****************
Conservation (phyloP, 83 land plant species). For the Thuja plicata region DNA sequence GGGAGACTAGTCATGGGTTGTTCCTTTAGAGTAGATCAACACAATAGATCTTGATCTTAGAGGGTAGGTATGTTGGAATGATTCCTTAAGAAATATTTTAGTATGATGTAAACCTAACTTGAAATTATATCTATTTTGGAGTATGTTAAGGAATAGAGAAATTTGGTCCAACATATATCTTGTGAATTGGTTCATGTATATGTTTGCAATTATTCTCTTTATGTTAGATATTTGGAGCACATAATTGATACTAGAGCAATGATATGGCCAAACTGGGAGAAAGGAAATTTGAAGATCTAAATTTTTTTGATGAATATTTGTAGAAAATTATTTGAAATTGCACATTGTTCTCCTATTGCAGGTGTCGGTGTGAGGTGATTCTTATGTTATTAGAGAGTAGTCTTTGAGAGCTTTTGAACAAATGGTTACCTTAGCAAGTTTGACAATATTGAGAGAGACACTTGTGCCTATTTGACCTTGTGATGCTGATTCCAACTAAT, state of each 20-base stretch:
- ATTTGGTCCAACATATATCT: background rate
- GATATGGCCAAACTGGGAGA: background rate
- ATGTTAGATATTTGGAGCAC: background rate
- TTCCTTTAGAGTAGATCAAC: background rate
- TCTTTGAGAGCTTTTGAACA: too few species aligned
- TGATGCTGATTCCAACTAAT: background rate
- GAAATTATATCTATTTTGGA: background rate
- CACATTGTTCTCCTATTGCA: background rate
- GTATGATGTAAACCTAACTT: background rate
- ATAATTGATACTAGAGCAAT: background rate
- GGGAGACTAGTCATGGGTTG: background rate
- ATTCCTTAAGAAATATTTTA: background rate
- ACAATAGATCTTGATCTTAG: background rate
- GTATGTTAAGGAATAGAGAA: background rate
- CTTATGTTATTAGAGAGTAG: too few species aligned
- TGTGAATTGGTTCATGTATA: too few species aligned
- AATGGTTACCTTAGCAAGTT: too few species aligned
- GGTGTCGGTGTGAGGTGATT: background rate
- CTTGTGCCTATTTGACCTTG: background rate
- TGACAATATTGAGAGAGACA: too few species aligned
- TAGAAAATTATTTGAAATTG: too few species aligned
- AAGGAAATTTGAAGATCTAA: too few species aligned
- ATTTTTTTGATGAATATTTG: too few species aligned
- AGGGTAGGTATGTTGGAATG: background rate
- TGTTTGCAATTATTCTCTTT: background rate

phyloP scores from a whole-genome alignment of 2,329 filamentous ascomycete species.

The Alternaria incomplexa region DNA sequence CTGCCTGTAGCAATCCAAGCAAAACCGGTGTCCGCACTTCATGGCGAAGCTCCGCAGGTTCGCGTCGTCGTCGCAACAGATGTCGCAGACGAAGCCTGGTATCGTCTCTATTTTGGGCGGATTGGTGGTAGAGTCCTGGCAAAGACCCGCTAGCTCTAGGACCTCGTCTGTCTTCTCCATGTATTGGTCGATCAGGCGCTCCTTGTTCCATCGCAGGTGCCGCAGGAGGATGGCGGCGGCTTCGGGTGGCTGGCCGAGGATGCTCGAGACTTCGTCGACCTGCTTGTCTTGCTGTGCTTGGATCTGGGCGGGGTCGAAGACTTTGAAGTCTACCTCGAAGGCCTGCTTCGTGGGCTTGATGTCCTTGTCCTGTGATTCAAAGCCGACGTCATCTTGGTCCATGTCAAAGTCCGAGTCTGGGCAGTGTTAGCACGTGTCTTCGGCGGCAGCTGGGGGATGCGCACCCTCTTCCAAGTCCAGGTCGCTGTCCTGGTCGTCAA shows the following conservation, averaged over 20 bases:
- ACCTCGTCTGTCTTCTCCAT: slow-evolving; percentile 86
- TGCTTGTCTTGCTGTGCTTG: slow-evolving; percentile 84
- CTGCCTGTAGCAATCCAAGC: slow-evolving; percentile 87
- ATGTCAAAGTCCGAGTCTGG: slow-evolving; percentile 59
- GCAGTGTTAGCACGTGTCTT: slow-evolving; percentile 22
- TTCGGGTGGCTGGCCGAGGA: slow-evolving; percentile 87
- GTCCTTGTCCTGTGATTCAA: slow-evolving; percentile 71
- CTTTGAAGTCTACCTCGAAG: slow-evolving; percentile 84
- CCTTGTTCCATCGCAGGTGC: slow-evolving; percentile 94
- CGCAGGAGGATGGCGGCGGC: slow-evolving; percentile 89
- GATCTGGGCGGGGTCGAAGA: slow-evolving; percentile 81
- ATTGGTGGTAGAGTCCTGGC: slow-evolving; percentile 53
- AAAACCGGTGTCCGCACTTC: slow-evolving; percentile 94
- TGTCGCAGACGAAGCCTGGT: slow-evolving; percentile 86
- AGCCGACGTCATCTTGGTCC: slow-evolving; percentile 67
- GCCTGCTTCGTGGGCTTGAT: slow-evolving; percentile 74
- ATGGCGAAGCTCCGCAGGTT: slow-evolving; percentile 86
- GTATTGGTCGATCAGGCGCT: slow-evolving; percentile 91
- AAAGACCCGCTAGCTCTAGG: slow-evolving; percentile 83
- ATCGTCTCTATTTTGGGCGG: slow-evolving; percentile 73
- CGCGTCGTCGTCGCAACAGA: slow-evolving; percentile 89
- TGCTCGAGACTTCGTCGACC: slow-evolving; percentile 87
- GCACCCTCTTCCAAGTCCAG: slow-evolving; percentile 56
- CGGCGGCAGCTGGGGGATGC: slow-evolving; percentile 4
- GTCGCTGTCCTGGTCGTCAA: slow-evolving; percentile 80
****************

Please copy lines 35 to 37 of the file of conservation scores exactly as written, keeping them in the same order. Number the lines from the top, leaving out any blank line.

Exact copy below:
- GTCCTTGTCCTGTGATTCAA: slow-evolving; percentile 71
- CTTTGAAGTCTACCTCGAAG: slow-evolving; percentile 84
- CCTTGTTCCATCGCAGGTGC: slow-evolving; percentile 94